Marrow stem cells used to regenerate bladder function

October 15, 2006

Atlanta-Marrow stem cells may one day be used to cure incontinence by reconstructing the sphincter, new research from Germany suggests.

Atlanta-Marrow stem cells may one day be used to cure incontinence by reconstructing the sphincter, new research from Germany suggests.

"We are aging. We are losing muscle tissue. So if we can bring back smooth and striated muscle cells, we can regenerate the function," said researcher Karl-Dietrich Sievert, MD, associate professor and director of reconstructive and neuro-urology at the University of Tübingen. "Bulking agents, as we all know, work in most people, but for a limited time. If you can have reconstruction of this function, then you are much better off."

That's the goal of the research team led by Dr. Sievert, who presented results from early animal research on their technique at the AUA annual meeting here. The investigators harvested mesenchymal stem cells from rat bone marrow and induced them to differentiate. Ultimately, the team hopes to use methods that would be much easier on patients than bone marrow harvesting, or even muscle biopsy, and would also yield the desired types of cells.

"We think we can differentiate the cells better," said Dr. Sievert, comparing this technique with culturing cells from muscle biopsy specimens. "We are taking cells at an earlier point, and we are able to manipulate them better to get the cell type we want more."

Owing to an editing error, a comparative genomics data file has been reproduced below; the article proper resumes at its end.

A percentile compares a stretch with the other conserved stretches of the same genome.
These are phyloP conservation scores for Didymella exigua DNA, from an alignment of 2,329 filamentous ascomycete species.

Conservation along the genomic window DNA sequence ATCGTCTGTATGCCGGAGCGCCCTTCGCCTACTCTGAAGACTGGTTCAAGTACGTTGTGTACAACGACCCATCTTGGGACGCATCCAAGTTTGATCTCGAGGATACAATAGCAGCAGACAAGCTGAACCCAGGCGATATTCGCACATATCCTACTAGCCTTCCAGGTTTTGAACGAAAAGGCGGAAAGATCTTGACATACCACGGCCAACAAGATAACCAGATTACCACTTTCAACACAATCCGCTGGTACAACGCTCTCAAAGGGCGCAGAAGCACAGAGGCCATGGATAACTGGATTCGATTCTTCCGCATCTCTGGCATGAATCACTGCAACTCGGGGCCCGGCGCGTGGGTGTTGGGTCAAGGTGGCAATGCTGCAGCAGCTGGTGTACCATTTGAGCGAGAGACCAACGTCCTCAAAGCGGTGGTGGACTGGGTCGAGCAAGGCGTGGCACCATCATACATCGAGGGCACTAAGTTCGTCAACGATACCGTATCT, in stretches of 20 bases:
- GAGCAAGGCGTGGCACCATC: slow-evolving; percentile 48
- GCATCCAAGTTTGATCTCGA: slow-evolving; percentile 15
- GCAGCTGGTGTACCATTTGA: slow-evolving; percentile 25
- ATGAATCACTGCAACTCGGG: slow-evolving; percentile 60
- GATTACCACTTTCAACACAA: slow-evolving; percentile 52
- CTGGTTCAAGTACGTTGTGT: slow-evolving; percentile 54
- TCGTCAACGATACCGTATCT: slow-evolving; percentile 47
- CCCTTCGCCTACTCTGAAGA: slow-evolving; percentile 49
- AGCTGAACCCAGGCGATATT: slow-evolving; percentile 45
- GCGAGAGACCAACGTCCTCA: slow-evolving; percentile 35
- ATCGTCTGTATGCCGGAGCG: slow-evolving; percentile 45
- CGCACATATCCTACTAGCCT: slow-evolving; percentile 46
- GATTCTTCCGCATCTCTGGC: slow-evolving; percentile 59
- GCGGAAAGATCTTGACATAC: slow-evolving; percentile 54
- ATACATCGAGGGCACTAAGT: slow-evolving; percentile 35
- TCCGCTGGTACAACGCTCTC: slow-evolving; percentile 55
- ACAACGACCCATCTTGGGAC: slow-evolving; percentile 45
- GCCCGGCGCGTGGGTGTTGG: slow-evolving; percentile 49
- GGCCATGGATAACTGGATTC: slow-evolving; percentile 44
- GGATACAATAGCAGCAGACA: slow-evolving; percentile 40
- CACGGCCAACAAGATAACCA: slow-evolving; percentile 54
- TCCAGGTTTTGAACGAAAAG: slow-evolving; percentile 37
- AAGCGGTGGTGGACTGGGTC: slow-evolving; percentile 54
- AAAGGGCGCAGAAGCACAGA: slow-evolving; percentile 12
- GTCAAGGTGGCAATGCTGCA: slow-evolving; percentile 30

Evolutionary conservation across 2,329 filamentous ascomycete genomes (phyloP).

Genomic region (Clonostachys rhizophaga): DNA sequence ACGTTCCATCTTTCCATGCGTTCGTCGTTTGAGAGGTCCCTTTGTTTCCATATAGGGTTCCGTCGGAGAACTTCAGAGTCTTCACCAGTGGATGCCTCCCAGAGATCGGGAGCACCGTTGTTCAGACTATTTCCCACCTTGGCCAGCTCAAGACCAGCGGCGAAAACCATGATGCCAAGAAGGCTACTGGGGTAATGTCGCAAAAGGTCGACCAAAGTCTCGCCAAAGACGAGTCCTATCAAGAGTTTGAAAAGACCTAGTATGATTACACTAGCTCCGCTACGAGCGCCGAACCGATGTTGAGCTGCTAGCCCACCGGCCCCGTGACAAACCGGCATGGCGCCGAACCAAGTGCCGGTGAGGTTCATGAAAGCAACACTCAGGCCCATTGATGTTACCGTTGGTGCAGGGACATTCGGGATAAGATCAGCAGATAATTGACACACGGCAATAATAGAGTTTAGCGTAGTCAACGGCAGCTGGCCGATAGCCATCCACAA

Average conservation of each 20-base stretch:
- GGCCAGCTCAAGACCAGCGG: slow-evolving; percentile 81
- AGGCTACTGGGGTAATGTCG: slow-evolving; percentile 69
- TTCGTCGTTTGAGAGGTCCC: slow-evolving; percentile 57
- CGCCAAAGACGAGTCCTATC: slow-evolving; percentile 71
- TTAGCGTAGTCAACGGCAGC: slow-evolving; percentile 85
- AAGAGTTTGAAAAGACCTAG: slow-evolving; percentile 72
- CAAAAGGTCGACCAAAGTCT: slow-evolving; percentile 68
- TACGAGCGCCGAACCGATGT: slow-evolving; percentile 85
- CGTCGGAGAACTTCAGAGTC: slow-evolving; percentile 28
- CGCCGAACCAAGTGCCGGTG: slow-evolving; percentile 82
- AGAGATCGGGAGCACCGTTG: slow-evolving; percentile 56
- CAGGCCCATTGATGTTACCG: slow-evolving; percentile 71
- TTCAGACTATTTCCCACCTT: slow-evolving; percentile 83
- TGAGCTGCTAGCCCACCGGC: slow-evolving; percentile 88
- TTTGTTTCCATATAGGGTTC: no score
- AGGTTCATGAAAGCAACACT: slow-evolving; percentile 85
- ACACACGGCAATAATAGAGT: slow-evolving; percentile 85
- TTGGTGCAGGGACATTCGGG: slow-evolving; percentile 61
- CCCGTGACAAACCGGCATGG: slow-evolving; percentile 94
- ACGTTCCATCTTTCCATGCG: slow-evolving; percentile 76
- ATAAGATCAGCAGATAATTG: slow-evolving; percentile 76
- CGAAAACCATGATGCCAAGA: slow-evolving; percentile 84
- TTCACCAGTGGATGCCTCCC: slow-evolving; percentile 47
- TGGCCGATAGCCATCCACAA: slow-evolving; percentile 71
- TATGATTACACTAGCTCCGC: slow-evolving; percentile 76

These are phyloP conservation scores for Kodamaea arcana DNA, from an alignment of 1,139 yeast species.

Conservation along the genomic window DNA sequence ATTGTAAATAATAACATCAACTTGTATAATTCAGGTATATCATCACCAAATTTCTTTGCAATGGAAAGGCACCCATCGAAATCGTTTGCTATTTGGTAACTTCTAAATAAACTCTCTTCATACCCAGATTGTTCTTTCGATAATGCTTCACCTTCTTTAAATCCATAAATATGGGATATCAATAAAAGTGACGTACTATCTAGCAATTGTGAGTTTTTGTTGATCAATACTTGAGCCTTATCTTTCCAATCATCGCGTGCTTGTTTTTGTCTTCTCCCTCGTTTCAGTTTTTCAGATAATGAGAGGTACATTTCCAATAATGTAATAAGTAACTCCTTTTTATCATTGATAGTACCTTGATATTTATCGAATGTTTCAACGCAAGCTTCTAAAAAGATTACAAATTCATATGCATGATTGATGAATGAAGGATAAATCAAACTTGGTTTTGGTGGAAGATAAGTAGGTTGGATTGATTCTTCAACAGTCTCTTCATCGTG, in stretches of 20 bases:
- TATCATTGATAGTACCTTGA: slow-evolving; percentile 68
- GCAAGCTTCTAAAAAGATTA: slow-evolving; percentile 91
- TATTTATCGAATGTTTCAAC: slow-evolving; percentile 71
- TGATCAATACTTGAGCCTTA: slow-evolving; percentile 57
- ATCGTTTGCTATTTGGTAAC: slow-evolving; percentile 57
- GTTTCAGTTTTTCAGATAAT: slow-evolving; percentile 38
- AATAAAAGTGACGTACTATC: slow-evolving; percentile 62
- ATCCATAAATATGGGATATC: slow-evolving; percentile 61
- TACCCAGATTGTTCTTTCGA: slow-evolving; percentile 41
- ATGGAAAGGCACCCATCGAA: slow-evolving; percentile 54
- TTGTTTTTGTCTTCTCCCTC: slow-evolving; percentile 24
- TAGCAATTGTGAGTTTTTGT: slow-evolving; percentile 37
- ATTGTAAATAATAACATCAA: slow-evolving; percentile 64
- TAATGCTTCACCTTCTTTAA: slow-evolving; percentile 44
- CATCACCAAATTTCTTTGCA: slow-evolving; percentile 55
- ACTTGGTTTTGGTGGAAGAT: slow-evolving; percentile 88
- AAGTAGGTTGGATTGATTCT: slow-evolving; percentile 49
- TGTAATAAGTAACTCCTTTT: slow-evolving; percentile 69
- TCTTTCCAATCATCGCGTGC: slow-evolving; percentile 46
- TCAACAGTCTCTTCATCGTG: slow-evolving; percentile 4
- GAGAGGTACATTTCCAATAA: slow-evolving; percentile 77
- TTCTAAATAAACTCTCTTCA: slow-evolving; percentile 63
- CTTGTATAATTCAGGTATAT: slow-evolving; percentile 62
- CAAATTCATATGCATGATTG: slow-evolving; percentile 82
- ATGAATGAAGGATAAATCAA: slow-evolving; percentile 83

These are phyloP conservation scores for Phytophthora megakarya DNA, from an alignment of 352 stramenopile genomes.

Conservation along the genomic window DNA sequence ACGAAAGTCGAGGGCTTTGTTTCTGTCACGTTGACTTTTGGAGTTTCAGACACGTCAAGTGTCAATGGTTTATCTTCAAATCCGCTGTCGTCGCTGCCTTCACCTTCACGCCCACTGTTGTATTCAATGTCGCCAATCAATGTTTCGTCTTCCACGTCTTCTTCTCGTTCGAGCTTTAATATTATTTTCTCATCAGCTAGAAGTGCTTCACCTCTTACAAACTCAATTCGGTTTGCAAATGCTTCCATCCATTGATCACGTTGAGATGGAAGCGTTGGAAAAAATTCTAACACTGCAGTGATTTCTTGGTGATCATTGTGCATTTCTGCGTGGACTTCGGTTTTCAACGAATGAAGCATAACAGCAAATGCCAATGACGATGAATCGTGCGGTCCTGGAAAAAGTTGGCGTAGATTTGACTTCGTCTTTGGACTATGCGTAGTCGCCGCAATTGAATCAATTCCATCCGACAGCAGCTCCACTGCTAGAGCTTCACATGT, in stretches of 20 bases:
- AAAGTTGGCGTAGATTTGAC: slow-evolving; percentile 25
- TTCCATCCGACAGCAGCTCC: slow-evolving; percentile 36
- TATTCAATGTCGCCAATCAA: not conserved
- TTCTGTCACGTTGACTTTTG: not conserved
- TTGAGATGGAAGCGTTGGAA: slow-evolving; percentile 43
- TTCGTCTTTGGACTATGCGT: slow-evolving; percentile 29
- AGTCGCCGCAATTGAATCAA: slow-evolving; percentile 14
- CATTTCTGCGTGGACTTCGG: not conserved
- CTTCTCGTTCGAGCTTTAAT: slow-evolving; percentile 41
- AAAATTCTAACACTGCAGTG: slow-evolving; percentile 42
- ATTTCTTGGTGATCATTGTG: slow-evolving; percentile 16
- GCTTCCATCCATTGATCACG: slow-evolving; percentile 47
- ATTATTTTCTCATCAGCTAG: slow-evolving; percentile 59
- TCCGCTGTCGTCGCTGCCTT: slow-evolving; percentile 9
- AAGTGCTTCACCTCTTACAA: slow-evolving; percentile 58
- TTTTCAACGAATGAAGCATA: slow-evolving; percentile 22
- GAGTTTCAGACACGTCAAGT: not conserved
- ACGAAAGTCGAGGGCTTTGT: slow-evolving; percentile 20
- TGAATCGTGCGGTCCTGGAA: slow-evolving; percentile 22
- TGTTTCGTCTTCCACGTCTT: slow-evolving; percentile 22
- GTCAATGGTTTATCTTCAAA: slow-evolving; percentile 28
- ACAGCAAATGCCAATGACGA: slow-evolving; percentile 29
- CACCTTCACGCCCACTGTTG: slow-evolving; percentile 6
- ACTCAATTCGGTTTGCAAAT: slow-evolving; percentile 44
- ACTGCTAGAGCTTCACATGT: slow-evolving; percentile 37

Which cells you want, he explained, depends on where you want to inject them.

In the current study, the team prompted the mesenchymal stem cells to differentiate by exposing cultures to 5-azacytidine. Then, using immunohistochemical techniques with antibodies to smooth muscle alpha-actin, skeletal muscle MyoD, and skeletal slow muscle myosin, they tested the resulting cell mix for these cell types. The cultured cells were mostly smooth muscle. The team saw positive reactions with both anti-smooth muscle alpha-actin antibodies, but detected only single cells with skeletal muscle antibodies.

Cell migration seen

The researchers then injected these differentiated cells labeled with a fluorescent marker into the bladder neck of rats and tracked the cells over time, monitoring them histologically at 2, 4, 7, 45, and 128 days after injection.

"We were surprised that we didn't have cells only in one location as injected," Dr. Sievert said. "After a while, they appeared in the whole circumference of the bladder neck."

And that was not just because of diffusion of stain, he explained, which would have appeared as a halo. Instead, the team saw nests of cells form in the muscle layers, and then the cells became equally distributed around the bladder neck. The cells were, in fact, migrating, indicating that functional regeneration was taking place.

The research team will be taking the next steps in this research, testing techniques in larger animals and starting parallel human trials with an aim for regulatory approvals in the United States and Europe.